Fourth. I’m sure the people of the year 1,000,048 will be really, really grateful for all of the calcium carbonate we will have left them. I think their comments will translate into something that sounds like this: “What were they thinking?”
Finally, isn’t it the epitome of arrogance to think that we can save the world by taxing ourselves into oblivion to suck out insubstantial amounts of a gas that is produced by nature in mind-boggling amounts? And that nature has done a great job taking care of in equally mind-boggling proportions?
Okay, let me wipe the foam off of my lips. It’s time to do a little speculation. See, this symposium also stoked some coal into the furnace of my writer’s imagination,4 and I began to foresee future events if all of this stick-it-in-a-hole-in-the-ground nonsense comes to pass:
- A future megadisaster brought about by seismic and/or volcanic activity which in turn triggers a climatological catastrophe – called by survivors “The Great Cosmic Burp.”
- A really heavy tax on soda pop and beer.
- Alka Selter? Illegal.
- A 40% increase in our utility bills. No, wait. That’s the reality of this program.
- A Brazil-like world where our automobiles carry huge tanks on their roofs that are collectors for Carbon Dioxide, which have to be taken to special garages to be bled off so the stuff can be buried. Whatever you do, please don’t tell Al Gore about this one.
- And speaking of, I also foresee a time when people have rebelled against all of this nonsense. The lasting legacy of this time of ecological madness we’re spinning into will be what future psychologists will call “Al Gore’s Syndrome” – wherin someone becomes so embittered by a catastrophic loss (let’s say, oh… the loss of a presidential election) that the sufferer goes to Machiavellian lengths to prove their continued relevance.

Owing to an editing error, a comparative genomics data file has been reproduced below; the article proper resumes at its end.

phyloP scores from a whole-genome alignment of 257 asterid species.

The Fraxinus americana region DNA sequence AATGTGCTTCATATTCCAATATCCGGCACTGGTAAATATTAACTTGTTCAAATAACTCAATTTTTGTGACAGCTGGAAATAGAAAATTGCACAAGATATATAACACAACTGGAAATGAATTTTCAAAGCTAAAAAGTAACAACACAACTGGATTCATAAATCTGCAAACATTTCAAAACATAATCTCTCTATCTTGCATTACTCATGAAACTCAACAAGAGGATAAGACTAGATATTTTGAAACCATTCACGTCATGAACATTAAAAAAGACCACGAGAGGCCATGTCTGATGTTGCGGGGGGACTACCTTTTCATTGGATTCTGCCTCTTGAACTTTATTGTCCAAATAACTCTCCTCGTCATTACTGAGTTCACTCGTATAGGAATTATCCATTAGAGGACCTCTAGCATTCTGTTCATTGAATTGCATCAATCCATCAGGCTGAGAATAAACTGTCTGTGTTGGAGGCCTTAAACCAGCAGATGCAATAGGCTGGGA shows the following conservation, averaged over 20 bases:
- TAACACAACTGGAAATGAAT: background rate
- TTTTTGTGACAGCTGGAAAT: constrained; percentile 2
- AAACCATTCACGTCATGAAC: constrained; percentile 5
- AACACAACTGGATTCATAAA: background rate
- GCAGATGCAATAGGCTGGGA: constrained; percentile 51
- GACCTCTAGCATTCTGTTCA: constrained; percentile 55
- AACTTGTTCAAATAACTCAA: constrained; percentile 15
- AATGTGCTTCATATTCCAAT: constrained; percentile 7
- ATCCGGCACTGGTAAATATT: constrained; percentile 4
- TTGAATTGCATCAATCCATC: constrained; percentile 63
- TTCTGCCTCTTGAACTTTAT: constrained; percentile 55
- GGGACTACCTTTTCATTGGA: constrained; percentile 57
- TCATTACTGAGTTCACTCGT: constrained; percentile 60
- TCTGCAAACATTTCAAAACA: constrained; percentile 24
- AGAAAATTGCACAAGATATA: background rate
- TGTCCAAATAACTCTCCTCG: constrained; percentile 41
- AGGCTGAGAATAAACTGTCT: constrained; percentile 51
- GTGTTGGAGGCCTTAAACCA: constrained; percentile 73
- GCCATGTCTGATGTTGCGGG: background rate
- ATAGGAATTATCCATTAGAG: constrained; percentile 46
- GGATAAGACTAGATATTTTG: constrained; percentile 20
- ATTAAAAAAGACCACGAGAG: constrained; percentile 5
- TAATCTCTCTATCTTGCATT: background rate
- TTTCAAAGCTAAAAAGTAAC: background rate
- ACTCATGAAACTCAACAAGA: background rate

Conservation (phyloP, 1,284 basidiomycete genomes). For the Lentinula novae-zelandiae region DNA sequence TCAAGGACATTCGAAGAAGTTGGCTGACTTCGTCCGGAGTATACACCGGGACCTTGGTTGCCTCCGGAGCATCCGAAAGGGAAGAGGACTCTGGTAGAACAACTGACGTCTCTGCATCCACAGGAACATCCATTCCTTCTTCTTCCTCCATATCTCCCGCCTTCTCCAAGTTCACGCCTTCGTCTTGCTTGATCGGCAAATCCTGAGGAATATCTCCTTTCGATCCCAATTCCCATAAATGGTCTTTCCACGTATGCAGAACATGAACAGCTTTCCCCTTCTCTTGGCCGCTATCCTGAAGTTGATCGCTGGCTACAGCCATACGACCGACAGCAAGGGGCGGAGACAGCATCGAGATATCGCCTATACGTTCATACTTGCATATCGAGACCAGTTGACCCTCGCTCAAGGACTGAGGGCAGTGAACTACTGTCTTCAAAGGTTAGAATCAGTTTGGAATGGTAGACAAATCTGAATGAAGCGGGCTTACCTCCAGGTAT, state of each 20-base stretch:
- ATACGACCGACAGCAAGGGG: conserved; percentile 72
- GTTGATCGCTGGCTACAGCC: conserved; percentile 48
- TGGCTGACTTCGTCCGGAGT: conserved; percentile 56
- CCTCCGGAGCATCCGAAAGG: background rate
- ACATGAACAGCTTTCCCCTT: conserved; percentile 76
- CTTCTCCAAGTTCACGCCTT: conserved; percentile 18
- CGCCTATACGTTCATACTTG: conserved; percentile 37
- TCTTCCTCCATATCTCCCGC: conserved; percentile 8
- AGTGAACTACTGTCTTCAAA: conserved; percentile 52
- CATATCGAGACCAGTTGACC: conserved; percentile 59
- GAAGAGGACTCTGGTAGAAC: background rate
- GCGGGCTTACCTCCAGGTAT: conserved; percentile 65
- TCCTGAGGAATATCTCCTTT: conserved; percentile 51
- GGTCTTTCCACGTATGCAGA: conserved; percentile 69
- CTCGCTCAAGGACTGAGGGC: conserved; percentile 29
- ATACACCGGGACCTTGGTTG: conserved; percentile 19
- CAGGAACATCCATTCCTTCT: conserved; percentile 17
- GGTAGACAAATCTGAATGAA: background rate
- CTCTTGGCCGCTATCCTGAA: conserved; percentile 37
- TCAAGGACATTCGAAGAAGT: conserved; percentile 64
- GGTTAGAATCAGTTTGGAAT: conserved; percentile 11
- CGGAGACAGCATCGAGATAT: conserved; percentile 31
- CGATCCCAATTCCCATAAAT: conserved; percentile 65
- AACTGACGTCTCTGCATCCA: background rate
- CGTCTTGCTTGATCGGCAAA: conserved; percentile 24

- Once everyone is taxed into poverty to do this, they decide to tackle the natural production of Carbon Dioxide. They put huge domes over volcanoes and Yellowstone Park, with giant tubes leading up into the sky where the evil stuff bleeds out into space. But wait, Carbon Dio is heavier than air, so we’ll need giant fans to draw it all out before these places turn into Venus. So before long everybody’s tax rate is 110%. When everybody runs out of money, then someone gets the bright idea to file a class action lawsuit against God.
- With the Earth finally restored to pristine greenness, cluttered only by the mud huts we now live in because we can’t afford anything else, we now turn our eyes to hunting down all of those automobiles and factories on Mars. A massive armada of (wind powered) space craft are built so we can go explore and save Mars! After all, it’s warming up at the same rate that we are, and, well… it sure ain’t doing it by itself. There must be some form of intelligent life there that is destroying the planet.
Scary stuff? If it is, keep in mind, it’s only fiction.
- It’s only sticky if you believe that we’re causing the problem. I for one don’t buy for a minute that we are.
- By the way, potentially toxic gasses do not “escape.” They “migrate.” The brightest minds in the world taught me that, too.
- Translation: bazillions of years.
- How’s that for a green metaphor?